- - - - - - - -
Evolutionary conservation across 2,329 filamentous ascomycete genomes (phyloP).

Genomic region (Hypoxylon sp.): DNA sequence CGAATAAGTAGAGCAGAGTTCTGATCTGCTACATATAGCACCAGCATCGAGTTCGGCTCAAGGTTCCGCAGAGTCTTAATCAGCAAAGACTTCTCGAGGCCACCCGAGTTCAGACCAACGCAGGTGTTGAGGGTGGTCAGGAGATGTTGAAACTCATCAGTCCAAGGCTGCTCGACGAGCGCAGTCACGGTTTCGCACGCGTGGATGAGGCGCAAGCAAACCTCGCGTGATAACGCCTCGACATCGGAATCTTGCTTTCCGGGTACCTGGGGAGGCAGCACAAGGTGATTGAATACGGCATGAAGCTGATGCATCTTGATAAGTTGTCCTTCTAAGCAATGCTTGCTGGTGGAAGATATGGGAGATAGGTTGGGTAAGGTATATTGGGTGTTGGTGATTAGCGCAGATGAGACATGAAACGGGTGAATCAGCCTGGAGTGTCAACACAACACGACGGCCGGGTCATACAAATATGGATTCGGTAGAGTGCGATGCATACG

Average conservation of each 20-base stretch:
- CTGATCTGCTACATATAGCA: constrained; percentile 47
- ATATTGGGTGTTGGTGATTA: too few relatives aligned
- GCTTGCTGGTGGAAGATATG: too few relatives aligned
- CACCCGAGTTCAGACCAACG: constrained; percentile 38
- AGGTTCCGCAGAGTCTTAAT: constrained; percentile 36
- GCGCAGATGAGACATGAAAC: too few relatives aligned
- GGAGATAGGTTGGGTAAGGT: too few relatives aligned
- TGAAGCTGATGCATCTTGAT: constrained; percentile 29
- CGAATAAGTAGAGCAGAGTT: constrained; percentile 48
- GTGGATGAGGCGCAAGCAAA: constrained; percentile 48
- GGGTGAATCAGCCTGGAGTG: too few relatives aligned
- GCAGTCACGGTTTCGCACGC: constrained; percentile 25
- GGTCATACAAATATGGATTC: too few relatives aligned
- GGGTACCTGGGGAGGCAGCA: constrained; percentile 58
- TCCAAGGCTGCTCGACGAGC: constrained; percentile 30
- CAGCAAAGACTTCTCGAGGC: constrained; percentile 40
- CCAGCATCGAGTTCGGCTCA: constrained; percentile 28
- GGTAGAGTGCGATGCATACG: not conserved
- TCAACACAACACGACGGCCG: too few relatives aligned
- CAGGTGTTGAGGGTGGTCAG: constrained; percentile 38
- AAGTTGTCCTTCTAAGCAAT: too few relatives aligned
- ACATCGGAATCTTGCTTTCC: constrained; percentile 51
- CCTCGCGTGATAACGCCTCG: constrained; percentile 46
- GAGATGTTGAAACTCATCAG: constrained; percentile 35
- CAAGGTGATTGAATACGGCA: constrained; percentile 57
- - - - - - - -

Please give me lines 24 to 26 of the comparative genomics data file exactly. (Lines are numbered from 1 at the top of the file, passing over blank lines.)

- AAGTTGTCCTTCTAAGCAAT: too few relatives aligned
- ACATCGGAATCTTGCTTTCC: constrained; percentile 51
- CCTCGCGTGATAACGCCTCG: constrained; percentile 46